Last week, my two-and-a-half-year-old son started asking me “Why?” “I have to wash your face.” “Why?” “We have to eat dinner now.” “Why?” “We can’t watch TV now.” “Why?”
I am not sure what to make of it yet, other than that IT’S REALLY CUTE!
But as someone who works for a fatherhood organization, I try to reflect on these mundane parenting situations to make sure that a) I am making the most of them as a dad, and b) I have something interesting to write about on this blog.
So, to kill those two birds with one stone, I began waxing philosophical about what my role is in answering the “why?” for my son.
I have often heard, and mostly agree, that dad’s primary role is teacher. In fact, you are your child’s first teacher. While mom is nurturing and loving, she is creating a “nest” to protect her child from the dangers of the world. But at the same time, a good dad is slowly and safely exposing his child to that same world and teaching him how to navigate it.
I am generalizing of course, but generally speaking, men and women approach things differently, and parenting is no different. In fact, another recent study confirmed this by showing that fathers stand further away from their children than mothers while the kids are playing in a playground. Moms want to protect, dads want to teach safe risk taking. Neither approach is better than the other; they are both necessary and important to child development.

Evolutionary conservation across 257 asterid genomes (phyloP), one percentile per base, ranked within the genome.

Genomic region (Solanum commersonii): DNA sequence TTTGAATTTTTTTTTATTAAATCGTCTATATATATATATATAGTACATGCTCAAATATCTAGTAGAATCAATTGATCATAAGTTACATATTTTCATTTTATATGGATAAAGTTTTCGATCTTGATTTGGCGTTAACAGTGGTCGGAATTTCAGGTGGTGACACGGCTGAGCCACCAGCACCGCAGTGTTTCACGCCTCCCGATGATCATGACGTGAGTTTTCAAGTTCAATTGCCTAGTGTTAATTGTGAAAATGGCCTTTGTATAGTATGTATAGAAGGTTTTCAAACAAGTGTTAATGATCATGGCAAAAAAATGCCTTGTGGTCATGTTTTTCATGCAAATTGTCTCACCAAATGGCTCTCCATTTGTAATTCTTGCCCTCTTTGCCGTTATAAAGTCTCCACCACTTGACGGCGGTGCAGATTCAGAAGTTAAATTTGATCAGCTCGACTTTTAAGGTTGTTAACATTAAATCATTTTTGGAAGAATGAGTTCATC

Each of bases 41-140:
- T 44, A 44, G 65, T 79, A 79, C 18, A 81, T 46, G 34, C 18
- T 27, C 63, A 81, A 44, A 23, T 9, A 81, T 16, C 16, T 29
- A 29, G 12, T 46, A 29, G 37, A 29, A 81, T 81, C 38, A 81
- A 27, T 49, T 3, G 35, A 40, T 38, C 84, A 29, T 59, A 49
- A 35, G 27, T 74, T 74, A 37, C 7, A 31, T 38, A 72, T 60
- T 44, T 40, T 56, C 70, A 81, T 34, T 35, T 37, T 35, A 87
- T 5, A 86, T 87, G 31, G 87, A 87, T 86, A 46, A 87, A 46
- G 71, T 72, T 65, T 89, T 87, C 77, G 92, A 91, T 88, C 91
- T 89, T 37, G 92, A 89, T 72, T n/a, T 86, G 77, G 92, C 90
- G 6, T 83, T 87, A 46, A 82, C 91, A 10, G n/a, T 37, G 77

So, my role is to start revealing the world to my child. When he is asking why, he is really saying, “I want to understand the world!”
Therefore, my balancing act is to give him just enough to understand the truth, but not too much to forego his using his own imagination to make sense of things. This can be tough, but I have to practice now while he is asking me “unimportant” things like why Spider-Man can’t come to the dinner table with us. Because one day, he is going to start asking things like, “Why do I have diabetes?” (he was diagnosed with Type 1 two months ago).
Then, of course, he will inevitably ask the King of All Why Questions, “Why do I exist?” (or “What’s my purpose in life?”). If I can help him answer that question, then I will feel as though I am a successful father – even if I give him terrible answers to his questions about Spider-Man.